Ultimately, the approach assumes that PPPs can take a similar position within coordination measures, which is simply not the reality for many countries. In some developing countries, domestic PPPs are limited because governments predominantly instead engage with developing partners who maintain significant stakeholder interest and power in projects (Weththasinghe et al. 2016).

The approach also supposes that domestic demand exists for such a solution. The value users place on inputting sanitation may distinctly contrast with presumptions, whether due to cost-benefit analysis or social factors, or because perceptions of needs differ.

Perceptions that solutions exist solely for developing countries rather than developed countries also persist. As a ramification of this misconstrued idea, developed nations may perceive a sense of completion that is incongruous with reality (Wood 1985) and in turn postpones the implementation of beneficial alternative frameworks.

The future of wastewater management

When moving forward, demystification over which actors could benefit from the Japanese approach, a reassertion of waste management advantages, and careful management of labelling will embolden further projects to utilize the mixed-method approach. As explained by Francis Fukuyama (ADBI 2022), theory of change, as a means for mapping out stakeholder interests during problem identification, can generate the information necessary for formulating an effective domestic plan and guiding future coordination efforts.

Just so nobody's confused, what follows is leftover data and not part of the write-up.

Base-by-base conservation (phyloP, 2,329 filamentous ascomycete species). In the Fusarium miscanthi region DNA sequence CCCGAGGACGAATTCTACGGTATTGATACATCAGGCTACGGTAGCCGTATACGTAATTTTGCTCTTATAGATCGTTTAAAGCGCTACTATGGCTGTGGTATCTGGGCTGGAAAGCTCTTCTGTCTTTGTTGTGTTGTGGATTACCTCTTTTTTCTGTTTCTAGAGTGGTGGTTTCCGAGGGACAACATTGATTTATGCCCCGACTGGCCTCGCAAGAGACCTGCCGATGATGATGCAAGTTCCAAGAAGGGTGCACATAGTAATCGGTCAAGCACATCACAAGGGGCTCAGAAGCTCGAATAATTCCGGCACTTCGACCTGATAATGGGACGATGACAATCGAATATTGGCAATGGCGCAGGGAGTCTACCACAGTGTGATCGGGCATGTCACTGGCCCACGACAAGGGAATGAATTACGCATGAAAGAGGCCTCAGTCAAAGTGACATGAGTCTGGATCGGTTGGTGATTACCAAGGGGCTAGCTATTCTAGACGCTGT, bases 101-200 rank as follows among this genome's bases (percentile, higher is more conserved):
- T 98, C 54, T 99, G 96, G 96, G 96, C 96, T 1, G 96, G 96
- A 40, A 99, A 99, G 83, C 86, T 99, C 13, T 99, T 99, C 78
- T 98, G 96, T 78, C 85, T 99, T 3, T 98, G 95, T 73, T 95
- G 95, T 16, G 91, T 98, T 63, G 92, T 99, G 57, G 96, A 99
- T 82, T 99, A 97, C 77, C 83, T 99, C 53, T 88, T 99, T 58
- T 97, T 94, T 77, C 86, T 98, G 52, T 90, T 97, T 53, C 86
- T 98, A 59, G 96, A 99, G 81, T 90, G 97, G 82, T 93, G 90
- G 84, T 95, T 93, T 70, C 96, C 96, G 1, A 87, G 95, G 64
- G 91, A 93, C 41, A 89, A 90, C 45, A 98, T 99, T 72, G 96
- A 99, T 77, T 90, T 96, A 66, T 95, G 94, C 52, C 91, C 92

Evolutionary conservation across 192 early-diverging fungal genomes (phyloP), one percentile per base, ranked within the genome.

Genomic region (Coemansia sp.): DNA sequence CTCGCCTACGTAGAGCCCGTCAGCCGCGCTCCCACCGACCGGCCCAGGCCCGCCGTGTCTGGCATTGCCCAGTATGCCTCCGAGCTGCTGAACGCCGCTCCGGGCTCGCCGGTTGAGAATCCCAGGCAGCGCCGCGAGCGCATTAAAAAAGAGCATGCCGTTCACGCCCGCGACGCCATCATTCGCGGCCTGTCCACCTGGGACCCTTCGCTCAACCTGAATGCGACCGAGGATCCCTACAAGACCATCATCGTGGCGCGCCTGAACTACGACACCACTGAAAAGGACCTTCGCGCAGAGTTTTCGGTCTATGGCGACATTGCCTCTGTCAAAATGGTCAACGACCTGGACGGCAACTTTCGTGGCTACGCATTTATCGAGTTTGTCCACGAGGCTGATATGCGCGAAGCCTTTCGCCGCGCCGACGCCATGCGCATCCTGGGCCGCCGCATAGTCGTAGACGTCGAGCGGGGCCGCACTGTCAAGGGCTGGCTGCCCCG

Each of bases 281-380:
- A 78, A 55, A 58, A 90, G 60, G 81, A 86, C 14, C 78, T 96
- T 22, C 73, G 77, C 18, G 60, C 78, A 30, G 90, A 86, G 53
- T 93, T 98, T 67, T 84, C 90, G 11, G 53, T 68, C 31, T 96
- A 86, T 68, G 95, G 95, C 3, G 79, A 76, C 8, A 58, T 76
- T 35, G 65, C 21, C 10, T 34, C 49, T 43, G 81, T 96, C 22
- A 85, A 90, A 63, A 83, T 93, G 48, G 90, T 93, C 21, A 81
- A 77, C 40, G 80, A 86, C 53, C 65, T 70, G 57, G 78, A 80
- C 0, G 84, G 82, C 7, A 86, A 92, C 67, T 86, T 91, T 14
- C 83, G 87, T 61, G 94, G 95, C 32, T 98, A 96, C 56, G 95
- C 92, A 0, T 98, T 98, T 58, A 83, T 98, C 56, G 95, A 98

Asian Development Bank Institute. 2022. ADBI-Stanford University Training Program on Public Policy for Infrastructure. 24-28 October 2022.

Fan, B., A. Li, and Z. Wang. 2022a. Challenges and Solutions for On-Site Wastewater Treatment in Rural Areas: Case Study of Chongming, Shanghai, People’s Republic of China. ADBI Development Case Study No. 2022-2. Tokyo: ADBI.

Fan, B., Li, A. and Wang, Z., 2022b. Public–Private Partnerships for Wastewater Treatment in Rural Areas: Case Study of Changshu, People’s Republic of China. ADBI Development Case Study No. 2022-1. Tokyo: ADBI.

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Lauranne Finney

About the Author

Lauranne Finney is a former ADBI intern and a recent graduate of the University of Tokyo's Graduate School of Public Policy
Santi Setiawati

About the Author

Santi Setiawati is a program officer at the Asian Productivity Organization.
KE Seetha Ram

About the Author

KE Seetha Ram is a senior consulting specialist for capacity building and training projects at ADBI.